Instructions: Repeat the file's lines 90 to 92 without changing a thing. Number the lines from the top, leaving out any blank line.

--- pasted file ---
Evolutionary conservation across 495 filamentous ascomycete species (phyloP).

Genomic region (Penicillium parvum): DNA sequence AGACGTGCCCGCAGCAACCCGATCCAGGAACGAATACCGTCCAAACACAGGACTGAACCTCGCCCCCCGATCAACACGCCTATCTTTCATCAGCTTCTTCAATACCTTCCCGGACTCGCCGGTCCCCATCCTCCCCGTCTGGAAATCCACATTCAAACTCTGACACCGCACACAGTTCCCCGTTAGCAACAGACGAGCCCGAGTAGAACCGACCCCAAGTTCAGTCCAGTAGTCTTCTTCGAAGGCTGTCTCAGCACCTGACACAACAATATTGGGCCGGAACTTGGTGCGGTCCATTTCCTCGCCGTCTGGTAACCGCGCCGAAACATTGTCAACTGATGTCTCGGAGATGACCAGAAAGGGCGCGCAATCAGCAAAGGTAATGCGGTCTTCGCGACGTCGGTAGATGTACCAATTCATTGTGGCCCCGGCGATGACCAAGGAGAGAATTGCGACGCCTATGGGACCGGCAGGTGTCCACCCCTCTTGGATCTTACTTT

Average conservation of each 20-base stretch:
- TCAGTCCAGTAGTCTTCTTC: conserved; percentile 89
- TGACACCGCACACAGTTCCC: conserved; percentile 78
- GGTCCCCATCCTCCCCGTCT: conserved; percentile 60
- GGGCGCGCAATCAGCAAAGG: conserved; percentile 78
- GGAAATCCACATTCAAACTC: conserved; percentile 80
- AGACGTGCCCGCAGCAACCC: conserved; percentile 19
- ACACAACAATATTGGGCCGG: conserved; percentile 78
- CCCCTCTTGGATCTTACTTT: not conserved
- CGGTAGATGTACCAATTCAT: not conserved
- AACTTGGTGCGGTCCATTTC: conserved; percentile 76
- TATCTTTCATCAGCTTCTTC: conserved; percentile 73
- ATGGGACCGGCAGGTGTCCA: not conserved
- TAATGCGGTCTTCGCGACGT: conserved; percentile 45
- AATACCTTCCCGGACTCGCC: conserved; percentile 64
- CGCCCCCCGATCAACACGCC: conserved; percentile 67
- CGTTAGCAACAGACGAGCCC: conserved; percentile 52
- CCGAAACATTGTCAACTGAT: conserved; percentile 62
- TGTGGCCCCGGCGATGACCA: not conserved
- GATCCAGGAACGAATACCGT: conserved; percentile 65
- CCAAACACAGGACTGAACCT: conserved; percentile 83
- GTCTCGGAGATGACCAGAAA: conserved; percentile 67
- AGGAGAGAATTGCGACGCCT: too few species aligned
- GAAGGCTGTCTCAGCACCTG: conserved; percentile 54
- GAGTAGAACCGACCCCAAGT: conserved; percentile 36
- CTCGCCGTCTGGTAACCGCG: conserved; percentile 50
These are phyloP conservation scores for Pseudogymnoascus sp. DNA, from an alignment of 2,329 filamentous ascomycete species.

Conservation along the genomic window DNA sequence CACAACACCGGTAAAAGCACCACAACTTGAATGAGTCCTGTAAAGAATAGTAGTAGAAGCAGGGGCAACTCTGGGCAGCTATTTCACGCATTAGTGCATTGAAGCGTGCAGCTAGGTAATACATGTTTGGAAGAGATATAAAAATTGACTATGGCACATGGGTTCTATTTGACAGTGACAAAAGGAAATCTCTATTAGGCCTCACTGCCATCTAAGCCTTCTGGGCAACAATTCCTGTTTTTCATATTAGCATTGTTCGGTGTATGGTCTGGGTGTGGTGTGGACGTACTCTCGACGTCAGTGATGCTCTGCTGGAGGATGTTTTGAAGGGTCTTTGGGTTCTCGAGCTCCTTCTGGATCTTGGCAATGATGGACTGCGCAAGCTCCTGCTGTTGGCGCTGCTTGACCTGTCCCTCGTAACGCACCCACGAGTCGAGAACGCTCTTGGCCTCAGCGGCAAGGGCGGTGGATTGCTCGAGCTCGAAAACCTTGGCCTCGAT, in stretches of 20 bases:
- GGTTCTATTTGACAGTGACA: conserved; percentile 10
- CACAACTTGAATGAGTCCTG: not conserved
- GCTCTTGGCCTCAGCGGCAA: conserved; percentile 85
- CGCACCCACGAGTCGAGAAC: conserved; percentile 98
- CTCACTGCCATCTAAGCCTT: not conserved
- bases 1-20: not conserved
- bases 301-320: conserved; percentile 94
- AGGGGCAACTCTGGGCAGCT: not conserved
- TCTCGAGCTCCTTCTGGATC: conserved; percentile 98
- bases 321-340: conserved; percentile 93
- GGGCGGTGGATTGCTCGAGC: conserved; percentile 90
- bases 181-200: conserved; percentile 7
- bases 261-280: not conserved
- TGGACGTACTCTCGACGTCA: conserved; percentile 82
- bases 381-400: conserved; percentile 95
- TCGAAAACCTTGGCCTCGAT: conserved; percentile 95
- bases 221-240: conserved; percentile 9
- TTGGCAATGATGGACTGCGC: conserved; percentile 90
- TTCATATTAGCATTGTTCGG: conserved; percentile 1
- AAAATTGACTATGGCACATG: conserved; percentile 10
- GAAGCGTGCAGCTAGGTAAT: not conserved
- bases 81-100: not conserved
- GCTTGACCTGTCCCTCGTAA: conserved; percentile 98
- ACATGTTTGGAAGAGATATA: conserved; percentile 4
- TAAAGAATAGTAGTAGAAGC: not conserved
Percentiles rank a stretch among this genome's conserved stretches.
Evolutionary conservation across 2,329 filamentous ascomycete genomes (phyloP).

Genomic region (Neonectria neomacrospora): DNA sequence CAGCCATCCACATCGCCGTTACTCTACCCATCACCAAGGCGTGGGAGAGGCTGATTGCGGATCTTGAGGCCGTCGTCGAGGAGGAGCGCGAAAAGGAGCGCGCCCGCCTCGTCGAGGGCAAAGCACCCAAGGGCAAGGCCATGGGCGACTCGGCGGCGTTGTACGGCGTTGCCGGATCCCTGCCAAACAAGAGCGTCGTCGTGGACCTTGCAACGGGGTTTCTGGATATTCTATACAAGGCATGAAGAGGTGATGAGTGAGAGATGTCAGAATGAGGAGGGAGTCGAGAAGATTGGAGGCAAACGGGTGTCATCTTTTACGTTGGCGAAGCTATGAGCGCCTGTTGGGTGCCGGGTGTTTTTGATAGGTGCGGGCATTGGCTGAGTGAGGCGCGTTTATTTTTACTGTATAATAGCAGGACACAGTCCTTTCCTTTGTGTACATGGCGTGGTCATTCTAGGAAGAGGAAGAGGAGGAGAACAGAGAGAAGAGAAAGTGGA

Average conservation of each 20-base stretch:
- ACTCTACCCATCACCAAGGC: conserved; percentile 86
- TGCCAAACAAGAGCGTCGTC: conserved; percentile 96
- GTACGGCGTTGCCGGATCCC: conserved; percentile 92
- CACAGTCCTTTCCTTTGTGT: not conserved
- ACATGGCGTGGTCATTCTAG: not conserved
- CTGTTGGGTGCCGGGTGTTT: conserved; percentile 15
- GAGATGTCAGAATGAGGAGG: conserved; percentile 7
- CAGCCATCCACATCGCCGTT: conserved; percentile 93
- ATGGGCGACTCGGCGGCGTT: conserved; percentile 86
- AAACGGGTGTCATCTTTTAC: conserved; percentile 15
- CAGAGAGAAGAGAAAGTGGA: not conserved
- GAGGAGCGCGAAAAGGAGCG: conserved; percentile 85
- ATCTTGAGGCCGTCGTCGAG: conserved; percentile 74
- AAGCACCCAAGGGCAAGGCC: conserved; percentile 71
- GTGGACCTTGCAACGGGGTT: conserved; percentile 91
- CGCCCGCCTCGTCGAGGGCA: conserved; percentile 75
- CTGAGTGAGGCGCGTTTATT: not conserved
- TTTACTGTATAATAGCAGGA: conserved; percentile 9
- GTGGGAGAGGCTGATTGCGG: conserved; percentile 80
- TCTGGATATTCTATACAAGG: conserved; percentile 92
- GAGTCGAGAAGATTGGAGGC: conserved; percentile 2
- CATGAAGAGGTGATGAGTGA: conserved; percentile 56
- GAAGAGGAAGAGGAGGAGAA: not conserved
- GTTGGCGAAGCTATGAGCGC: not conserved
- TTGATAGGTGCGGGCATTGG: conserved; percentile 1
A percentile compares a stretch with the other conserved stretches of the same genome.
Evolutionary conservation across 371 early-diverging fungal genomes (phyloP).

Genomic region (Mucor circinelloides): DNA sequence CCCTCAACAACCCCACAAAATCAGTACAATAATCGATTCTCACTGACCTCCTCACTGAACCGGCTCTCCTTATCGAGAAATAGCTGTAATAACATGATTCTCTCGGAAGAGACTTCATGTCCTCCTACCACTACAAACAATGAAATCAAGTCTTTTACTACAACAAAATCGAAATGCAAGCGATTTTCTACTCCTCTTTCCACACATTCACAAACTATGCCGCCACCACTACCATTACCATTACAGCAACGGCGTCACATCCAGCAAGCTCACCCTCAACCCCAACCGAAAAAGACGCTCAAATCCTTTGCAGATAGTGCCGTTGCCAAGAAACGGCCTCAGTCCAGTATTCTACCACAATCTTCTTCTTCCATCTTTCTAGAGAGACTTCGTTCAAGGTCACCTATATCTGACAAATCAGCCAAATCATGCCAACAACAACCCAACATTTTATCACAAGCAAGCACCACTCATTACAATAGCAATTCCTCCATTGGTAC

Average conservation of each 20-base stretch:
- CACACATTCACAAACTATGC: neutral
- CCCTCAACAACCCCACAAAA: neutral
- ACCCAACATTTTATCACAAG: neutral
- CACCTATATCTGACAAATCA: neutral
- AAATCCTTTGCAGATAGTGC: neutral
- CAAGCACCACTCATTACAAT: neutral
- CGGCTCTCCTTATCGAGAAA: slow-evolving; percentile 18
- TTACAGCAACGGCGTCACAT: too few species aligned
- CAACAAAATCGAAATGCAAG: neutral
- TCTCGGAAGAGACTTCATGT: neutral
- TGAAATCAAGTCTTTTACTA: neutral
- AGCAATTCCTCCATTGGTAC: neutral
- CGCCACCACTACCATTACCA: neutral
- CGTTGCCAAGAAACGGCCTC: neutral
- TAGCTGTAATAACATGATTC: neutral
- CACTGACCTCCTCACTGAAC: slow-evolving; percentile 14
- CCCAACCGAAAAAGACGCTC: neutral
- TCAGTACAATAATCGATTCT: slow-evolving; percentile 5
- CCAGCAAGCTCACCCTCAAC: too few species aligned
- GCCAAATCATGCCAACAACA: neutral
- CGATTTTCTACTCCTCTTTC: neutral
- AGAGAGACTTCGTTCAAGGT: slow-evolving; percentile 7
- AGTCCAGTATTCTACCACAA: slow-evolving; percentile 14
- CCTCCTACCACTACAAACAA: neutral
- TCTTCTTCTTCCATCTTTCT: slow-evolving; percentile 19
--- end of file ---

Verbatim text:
- CCCTCAACAACCCCACAAAA: neutral
- ACCCAACATTTTATCACAAG: neutral
- CACCTATATCTGACAAATCA: neutral